A public response to IOSCO’s report on DeFi

by | Oct 20, 2023 | DeFi, news, Regulation&Taxation, Staking | 0 comments

We wish to thank IOSCO for the opportunity to comment on the Policy Recommendations for Decentralised Finance (DeFi) (CR/04/2023). IOSCO’s work in this area is very important and we appreciate the opportunity for members of the DeFi industry to provide input.

In this joint response by the European Blockchain Association, LlamaRisk and the IOTA Foundation with contributions from Erwin Voloder (EBA), Svetlin Konsulov (LlamaRisk) and Tom Jansson (IOTA) we especially address recommendations #2 to #5.

IOSCO’s efforts to ensure investor protection and market integrity are very welcome, but we believe that the regulatory approach to achieve those goals must recognize the unique features of DeFi and the wider crypto-asset industry. We believe that existing securities law frameworks are inadequate and inappropriate to address crypto and digital asset markets as a whole.

While it is true that DeFi projects exist on a spectrum of decentralisation and may exhibit centralised areas, the overall approach to DeFi should not be based on regulatory frameworks that assume or require further centralisation. For example, regulators should not require DeFi projects to acquire a custody licence, brokerage licence, exchange licence etc. if the project’s technology already enables users to trade assets in a decentralised, non-custodial manner.

Here is a quick overview of the key issues we see with recommendations 2, 3, 4, and 5. (You will find a detailed response addressing all relevant aspects in our paper.)

Recommendation #2 – Identify Responsible Persons

Our response aims to demonstrate that IOSCO’s recommendation lacks nuance when it states that “Once a regulator identifies Responsible Persons, their activities should be assessed using Existing Frameworks or New Frameworks, as appropriate, in accordance with the principle of “same activity, same risk, same regulatory outcome.” This approach is not sustainable and could significantly deter development in the sector. Here is one of the many examples we discuss: Decentralized Autonomous Organization (DAOs) exhibit fluid and dynamic roles, underpinned using smart contracts and decentralized consensus mechanisms. These smart contracts are not a ‘management body, board of directors or other fiduciaries commonly found in traditional financial organizations defining how roles are created, modified and dissolved.

Recommendation #3 – Achieve Common Standards of Regulatory Outcomes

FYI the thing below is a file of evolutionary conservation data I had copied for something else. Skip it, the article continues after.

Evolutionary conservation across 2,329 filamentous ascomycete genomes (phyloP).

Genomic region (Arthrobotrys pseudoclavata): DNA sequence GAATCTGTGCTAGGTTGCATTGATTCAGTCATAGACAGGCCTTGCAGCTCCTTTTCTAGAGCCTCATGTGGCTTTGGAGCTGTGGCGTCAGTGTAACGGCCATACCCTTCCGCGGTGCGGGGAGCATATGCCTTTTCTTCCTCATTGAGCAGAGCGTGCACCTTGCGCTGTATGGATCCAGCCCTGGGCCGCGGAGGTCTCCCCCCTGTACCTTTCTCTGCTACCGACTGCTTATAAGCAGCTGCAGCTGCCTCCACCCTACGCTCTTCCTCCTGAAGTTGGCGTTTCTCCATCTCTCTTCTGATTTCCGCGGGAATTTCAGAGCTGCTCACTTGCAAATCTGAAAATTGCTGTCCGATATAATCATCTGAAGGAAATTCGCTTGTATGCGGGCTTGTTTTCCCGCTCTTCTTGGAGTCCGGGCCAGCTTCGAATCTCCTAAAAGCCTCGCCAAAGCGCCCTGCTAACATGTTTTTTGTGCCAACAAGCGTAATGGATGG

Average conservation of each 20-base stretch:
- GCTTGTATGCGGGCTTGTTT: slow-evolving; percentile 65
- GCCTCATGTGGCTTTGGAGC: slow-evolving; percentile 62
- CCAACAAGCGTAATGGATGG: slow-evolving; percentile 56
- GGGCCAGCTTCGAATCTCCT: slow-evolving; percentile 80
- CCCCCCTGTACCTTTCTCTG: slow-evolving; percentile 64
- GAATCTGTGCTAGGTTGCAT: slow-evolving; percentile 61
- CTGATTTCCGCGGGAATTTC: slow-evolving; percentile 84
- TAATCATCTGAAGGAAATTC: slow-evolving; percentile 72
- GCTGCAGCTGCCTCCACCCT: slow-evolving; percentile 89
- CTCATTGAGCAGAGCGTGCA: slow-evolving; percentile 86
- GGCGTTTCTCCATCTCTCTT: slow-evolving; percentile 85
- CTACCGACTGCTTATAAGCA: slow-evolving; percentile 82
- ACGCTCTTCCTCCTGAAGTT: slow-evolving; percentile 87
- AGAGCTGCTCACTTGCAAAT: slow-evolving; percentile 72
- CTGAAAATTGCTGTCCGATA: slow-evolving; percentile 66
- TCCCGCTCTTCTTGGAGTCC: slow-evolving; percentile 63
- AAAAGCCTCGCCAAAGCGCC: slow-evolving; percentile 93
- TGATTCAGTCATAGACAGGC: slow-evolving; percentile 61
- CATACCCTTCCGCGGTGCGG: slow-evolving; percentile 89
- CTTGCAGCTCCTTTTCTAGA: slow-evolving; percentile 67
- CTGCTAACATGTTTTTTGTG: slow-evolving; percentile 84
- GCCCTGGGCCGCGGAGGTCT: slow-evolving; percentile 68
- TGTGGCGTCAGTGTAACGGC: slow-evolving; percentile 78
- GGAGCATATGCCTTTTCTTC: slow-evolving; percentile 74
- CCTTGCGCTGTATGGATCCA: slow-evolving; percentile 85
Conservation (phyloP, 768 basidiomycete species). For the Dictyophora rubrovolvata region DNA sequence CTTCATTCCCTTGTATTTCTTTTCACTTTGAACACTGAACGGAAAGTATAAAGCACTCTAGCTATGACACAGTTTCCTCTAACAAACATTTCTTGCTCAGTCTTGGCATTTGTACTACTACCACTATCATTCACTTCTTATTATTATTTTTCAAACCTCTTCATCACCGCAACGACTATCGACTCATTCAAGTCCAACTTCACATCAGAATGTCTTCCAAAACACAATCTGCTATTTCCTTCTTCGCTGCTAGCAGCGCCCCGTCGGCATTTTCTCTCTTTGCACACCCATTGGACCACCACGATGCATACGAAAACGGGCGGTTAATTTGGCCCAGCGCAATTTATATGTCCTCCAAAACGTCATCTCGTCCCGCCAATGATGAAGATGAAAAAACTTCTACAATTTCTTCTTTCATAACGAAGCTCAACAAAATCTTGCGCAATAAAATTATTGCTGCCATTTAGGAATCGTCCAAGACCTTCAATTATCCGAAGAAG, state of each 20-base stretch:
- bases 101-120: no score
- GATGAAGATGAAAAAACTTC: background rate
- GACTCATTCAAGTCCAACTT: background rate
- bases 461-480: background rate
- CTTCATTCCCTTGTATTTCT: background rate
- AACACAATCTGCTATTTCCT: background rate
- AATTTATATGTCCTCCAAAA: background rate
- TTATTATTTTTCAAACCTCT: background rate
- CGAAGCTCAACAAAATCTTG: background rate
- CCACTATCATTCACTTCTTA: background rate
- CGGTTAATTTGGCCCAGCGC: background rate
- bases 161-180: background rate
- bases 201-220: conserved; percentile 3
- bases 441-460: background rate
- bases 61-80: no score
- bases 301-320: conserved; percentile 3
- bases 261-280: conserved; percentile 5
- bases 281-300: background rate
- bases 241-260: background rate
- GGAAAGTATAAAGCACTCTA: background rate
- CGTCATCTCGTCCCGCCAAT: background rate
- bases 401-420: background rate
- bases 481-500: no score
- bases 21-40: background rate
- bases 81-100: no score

In our response we explain, why we find it important to distinguish between the technology as such and the (custodial) services offered by a financial operator. We believe that financial regulation should not be applied to developers or providers of technology as such. Intermediaries that are technology providers should not be treated as financial intermediaries. Financial regulations should only apply to operators that perform financial services on behalf of users. Also, it is necessary to underscore a differentiation between technical staking and so called ‘staking in name only’, or SINO-based arrangements before turning to the question of liquid staking. For a more detailed appraisal, some of the contributors to this consultation alongside a consortia of industry partners have released two documents in the public domain “Towards a reliable taxonomy and understanding of PoS and ‘related’ services in an EU regulatory setting”, and “Understanding Staking: A Structured Taxonomy of Staking Mechanisms.” Both are excellent resources we feel would further aid IOSCO in consolidating its understanding and position on the staking ecosystem as a whole.

Recommendation #4 – Require Identification and Addressing of Conflicts of Interest

In our response we present clarifications about MEV specifics as we want to encourage the distinction between toxic vs non-toxic MEV, i.e. operations that intentionally or unintentionally harm consumers and those that bring balance to the system. In particular we address topics like wormhole bridge exploits, MEV Boost, legal purview, and customer safety. that are relevant to its treatment as a risk-prone activity.

Recommendation #5 – Require Identification and Addressing of Material Risks, Including Operational and Technology Risks

In our response we want to bring attention to the fact that each type of blockchain bridge presents distinct legal and risk considerations, refering to the Ethereum Foundation’s practical classification of different bridge types. Following the insights gleaned from our findings, we recommend an extended phase of examination to address specific questions that have arisen, pivotal to ensuring the robustness and integrity of the operational ecosystem. The subsequent analysis should scrutinize: (A) the potential of a single entity orchestrating a ‘rug pull’, evaluating the system’s resilience and safeguards against such events. Furthermore, we seek to (B) assess the project’s sustainability and continuity in the hypothetical absence of its founding team.

You can read our full, detailed response in this paper here.